“Assessments conducted by the intelligence community indicate that climate change could have significant geopolitical impact around the world, contributing to poverty, environmental degradation, and the further weakening of fragile governments. Climate change will contribute to food and water scarcity, will increase the spread of disease, and may spur or exacerbate mass migration. While climate change alone does not cause conflict, it may act as an accelerant of instability or conflict, placing a burden to respond on civilian institutions and militaries around the world.” US Military Quadrennial Defense Review, 2010
The causes of Syria’s civil war are said to include a drought worsened by global temperature rise. The Indus Water Treaty between Pakistan and India is already on shaky ground, and predicted decreases in Himalayan precipitation and glacial melt could possibly find them ready to use nuclear weapons. The European and other refugee crises also have climate related causes.
These disturbances and other shortages indicate that the earth goddess is no longer providing all necessities to all. Above Srila Prabhupada described how people were becoming “punishable.” In Srimad Bhagavatam Bhumi says she limits supply to sense gratifiers:
pura srsta hy osadhayo/ brahmana ya visampate/ bhujyamana maya drsṭa/ asadbhir adhata-vrataih/ apalitanadrta ca/ bhavadbhir loka-palakaih/ cori-bhute ’tha loke ’ham/ yajnarthe ’grasam osadhih – My dear King, the seeds, roots, herbs and grains, which were created by Lord Brahma in the past, are now being used by nondevotees, who are devoid of all spiritual understanding. My dear King, not only are grains and herbs being used by nondevotees, but, as far as I am concerned, I am not being properly maintained. Indeed, I am being neglected by kings who are not punishing these rascals who have turned into thieves by using grains for sense gratification. Consequently I have hidden all these seeds, which were meant for the performance of sacrifice. Srimad Bhagavatam 4.18.6-7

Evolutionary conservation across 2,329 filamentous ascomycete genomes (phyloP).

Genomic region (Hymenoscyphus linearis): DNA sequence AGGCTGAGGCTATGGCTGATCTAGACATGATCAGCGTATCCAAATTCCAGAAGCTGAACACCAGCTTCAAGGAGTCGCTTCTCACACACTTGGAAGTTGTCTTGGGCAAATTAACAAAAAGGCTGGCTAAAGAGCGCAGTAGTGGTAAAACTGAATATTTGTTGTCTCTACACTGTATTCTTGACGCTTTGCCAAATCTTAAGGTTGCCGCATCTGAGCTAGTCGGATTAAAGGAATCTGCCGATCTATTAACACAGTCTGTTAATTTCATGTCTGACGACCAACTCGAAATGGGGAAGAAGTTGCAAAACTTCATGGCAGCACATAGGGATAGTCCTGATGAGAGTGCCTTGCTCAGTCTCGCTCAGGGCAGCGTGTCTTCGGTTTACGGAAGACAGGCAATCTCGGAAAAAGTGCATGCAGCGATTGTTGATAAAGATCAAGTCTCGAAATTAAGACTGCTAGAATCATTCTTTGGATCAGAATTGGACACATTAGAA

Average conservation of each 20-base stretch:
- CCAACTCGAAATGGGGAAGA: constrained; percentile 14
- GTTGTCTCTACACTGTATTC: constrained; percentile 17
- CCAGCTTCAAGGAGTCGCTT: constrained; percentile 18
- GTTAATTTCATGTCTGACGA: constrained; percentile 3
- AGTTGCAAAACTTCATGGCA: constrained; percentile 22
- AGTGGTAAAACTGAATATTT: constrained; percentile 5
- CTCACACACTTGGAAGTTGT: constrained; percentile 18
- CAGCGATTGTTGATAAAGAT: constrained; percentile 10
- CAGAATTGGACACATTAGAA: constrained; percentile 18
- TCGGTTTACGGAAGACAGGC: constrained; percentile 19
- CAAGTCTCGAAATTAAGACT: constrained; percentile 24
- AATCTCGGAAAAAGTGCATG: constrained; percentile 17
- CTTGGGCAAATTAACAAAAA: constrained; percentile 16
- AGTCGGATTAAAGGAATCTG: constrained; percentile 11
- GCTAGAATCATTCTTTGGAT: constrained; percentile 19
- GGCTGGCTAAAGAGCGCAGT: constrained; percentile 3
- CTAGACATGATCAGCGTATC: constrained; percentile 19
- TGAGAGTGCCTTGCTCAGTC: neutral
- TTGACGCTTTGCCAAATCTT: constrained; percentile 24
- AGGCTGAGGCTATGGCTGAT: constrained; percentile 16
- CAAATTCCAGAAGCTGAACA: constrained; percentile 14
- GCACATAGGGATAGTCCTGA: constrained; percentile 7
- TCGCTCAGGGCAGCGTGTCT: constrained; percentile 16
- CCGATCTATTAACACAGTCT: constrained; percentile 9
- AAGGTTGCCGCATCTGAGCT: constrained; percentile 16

Srila Prabhupada also connected conflicts like the above with world-wide cow slaughter and abortion.
“Now if you are willingly killing cows and so many animals, so how much we are being responsible? Therefore at the present moment there is war, and the human society becomes subjected to be killed in mass massacre—the nature’s law.” Lecture on Srimad-Bhagavatam 6.1.8-13, New York, July 24, 1971
These global warming and other problems are, both directly and indirectly, consequences of world society’s materialism. During war or when food and law enforcement arrangements fail, millions are thrown into chaos. This will be when the self-sufficient farm communities of Srila Prabhupada will be said to have fulfilled his prediction, “The Krishna consciousness movement will go down in history as having saved mankind in its darkest hour.”
Of course, when law and order breaks down anything can happen. The peaceful and stable social environment of Krishna conscious farm communities will then stand out. They will be in stark contrast with the warlord tyrannies that will arise out of a materialistic population thrown suddenly into chaos. The sincere devotee understands that Krishna is always in control, even in these days of readily available advanced weaponry. Krishna and Srila Prabhupada can provide serious devotee administrators with what is needed to guide their dependents to calmer times. This dependency is our only goal-possession.
“So we are prakrti. Prakrti purusa. So Krsna is the purusa. He is the protector of all living entities. Yesterday, bhrtyanugraha-kataram. Just like a father is always anxious to see his children are well protected, similarly, Krsna is also always anxious to give protection to His subordinates. But if the subordinate denounce Krsna, ‘I don’t want Your protection,’ then suffer your karma. That you are doing. Those who are in the material world, they are suffering. Why? They have given up the protection of Krsna. They are thinking that ‘We can protect ourself. What is the use of Krsna?’ So this is called dharmasya glanih. This is deviation from the natural way of life, when you give up the protection. So our Krsna consciousness movement is: again go back to that protection, go back to home, back to Godhead.” Class on Srimad-Bhagavatam 3.28.18, Nairobi, October 27, 1975
It is always the duty of a Vaishnava to offer shelter to innocent and sincere people interested in God. There are now many bright lights under the fog of materialistic culture. As those societies head towards collapse, these people will search for the answers in Srila Prabhupada’s books. They are the future of Krishna consciousness.